28 Nov 2009


What is Imax?

IMAX is the largest and most exciting film format in the world!

Up to eight storeys high, they are ten times larger than a traditional cinema screen and fill the whole field of human vision.

Made of stretched vinyl, coated with a reflective silver paint they are stretched taut over a scaffold frame.

With thousands of small perforations they allow sound from speakers positioned behind the screen to play their key role in the total surround sound system.

Sound is critical to the IMAX experience. The film soundtracks are delivered through a mighty 15,000 watt digital surround sound system.

The screen at Millennium Point, is 22 metres wide by 16 metres high. That is as tall as a five storey building, and as wide as 4 buses nose to tail!

Film Size & Projector

To project such large films IMAX have built the most advanced, high precision and powerful projectors.

IMAX films are shot and projected on 70mm film - the largest film format in the world. It is only possible to project these onto the huge screen because of the remarkable high definition and clarity of these film frames.

And it is these huge film frames that are at the heart of the IMAX experience. Three times larger than the traditional 70 mm cinemascope frames they have pushed the quality of motion picture images to new heights (quite literally).

The key to their superior performance and reliability is the unique 'Rolling Loop' film movement. The Rolling Loop advances the film horizontally in a smooth, wave-like motion. During projection, each frame is positioned on a fixed registration point and the film is held firmly against the rear element of the lens by a vacuum. As a result, the picture and focus steadiness are far above normal standards and provide outstanding image clarity.

The powerful 3D projector uses two 15,000 watt bulbs (the average 35mm projector uses a bulb between 2,000 and 4,000 watts). The huge heat generated requires a dedicated cooling system that pumps 1,600 cubic metres of air and 36 litres of distilled water through the lamp housing every minute to keep the projector cool.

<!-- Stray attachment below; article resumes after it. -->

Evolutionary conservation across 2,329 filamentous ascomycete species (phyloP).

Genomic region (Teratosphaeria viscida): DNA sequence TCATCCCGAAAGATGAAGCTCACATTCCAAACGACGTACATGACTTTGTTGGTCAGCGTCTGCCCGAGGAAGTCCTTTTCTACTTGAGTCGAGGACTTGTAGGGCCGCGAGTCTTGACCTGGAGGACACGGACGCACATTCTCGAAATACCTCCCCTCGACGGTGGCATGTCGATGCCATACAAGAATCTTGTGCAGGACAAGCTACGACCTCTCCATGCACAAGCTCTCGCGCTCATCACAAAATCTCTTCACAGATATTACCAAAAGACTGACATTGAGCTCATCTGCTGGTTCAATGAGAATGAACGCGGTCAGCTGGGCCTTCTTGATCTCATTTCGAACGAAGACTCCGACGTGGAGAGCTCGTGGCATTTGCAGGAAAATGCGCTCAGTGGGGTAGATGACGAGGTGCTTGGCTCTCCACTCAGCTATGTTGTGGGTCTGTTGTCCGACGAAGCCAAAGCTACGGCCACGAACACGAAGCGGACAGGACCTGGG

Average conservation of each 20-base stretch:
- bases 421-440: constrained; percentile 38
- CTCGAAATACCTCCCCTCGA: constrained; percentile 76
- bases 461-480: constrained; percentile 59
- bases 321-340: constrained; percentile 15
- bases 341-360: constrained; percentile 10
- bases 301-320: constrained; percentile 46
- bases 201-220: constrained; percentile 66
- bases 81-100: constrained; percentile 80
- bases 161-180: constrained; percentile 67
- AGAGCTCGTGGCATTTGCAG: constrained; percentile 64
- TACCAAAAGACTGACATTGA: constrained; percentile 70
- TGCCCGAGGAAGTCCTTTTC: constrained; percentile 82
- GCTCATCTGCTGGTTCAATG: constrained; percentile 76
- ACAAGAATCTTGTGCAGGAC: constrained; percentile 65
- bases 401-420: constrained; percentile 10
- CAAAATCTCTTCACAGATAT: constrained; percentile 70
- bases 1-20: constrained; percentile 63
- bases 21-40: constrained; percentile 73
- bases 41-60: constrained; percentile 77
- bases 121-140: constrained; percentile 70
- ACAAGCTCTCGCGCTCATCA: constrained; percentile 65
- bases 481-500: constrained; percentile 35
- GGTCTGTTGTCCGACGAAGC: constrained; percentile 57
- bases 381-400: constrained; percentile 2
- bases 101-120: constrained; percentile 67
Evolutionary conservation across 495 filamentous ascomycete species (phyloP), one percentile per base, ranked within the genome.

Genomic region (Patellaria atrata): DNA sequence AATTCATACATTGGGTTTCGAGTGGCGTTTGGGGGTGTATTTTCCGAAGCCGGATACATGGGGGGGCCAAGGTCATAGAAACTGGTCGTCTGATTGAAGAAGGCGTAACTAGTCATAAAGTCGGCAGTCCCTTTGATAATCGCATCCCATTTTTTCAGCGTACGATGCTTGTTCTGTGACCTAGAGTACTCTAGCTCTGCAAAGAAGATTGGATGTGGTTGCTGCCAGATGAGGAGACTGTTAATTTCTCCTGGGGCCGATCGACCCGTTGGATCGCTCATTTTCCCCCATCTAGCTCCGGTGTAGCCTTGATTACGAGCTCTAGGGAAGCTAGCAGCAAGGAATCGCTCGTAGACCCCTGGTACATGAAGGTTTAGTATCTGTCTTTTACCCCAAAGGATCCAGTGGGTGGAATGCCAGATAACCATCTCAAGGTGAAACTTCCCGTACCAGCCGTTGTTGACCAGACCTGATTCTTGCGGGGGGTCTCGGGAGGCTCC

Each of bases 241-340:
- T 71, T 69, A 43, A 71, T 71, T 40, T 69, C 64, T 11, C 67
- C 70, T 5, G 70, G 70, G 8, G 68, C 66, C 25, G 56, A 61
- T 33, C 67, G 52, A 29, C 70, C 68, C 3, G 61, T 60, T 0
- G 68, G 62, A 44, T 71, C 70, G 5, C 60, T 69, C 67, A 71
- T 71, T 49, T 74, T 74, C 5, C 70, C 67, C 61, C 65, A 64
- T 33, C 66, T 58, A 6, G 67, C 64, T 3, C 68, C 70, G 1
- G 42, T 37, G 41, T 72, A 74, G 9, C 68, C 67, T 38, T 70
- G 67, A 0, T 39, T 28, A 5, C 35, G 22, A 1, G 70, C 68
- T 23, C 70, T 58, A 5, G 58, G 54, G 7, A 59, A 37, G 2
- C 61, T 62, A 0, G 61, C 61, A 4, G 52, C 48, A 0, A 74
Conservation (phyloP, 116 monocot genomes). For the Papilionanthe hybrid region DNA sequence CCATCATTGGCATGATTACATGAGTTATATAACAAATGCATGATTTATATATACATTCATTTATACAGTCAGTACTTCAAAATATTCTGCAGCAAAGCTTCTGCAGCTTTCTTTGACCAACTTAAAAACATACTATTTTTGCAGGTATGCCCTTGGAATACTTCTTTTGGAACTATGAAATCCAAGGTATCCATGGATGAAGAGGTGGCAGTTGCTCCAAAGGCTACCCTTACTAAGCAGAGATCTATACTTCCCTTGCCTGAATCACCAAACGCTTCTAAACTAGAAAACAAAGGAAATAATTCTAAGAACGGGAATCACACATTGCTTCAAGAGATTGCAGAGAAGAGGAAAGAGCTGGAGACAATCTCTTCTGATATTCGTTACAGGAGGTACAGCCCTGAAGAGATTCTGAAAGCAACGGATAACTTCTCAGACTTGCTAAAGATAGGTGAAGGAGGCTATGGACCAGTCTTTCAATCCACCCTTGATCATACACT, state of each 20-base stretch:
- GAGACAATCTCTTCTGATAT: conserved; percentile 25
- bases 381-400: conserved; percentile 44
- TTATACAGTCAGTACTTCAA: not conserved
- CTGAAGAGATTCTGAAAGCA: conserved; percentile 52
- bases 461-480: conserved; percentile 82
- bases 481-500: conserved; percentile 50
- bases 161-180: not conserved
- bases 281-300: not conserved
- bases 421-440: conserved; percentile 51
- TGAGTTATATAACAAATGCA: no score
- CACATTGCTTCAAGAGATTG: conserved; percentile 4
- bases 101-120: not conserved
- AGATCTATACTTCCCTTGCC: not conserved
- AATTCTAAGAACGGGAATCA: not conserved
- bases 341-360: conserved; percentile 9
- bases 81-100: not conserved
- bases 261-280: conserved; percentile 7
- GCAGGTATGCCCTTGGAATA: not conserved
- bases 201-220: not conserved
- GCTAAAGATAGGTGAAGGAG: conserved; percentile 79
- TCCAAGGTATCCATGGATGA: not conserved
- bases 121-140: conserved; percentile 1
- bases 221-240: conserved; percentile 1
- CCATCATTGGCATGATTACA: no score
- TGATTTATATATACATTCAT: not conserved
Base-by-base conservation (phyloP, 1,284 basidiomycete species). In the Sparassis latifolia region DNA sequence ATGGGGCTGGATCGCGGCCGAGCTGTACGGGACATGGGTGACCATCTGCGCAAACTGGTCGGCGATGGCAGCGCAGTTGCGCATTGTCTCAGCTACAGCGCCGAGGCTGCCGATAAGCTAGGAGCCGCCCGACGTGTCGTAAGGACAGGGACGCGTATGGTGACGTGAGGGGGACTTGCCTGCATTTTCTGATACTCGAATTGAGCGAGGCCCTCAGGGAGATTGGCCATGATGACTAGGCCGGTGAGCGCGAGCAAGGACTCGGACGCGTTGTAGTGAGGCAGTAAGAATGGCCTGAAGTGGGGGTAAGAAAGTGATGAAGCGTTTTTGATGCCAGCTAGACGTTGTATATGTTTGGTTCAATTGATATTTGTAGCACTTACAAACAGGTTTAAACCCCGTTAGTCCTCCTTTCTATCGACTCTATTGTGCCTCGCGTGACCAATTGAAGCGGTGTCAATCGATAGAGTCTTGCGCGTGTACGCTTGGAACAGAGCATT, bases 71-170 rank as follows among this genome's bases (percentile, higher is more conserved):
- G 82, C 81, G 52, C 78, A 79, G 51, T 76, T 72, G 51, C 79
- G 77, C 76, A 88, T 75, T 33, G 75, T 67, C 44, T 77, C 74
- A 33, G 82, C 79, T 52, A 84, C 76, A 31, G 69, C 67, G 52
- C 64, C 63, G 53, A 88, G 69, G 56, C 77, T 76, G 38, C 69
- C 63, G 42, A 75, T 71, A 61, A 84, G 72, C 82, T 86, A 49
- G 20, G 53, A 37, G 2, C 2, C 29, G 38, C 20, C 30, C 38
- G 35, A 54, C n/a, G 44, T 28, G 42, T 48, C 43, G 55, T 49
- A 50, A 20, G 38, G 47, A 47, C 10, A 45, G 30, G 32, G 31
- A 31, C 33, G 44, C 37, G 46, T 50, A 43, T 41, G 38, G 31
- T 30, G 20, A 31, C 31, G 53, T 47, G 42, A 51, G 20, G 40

How IMAX 3D Works

IMAX® 3D is state-of-the-art technology to take the 3D film experience in a whole new direction.

3D technology is based on human vision. It mimics the way we see the real world. When you look at an object each eye sees a slightly different view and our brain fuses these together into a single 3D image.

The two lenses on the IMAX® 3D camera roughly match the distance between our eyes and so each lens 'sees' a slightly different view. The images are photographed onto two separate rolls of film - corresponding to a right eye and left eye image - which run simultaneously through the camera.

These two films are then simultaneously projected in the theatre. This is why the picture looks a little fuzzy when viewed without 3D glasses, as you are seeing two pictures at once.

Our glasses contain polarized lenses, which allow just one picture to be seen by each eye, thus tricking the brain into seeing the 3D image.

That afore mentioned is some background information.

Today, I took Punks to see A Christmas Carol 3D at the Imax cinema.

At 1 PM, all shows for today were sold out. ALL. We had to buy tickets for tomorrow’s show.

The cost of an adult 3D ticket is £9 and for a child £7.15. A regular ticket (non - 3D) is £7 adult.


That poster above is about 6 stories high.

I’ll be back tomorrow… and let you readers know how the movie is in 3D Imax.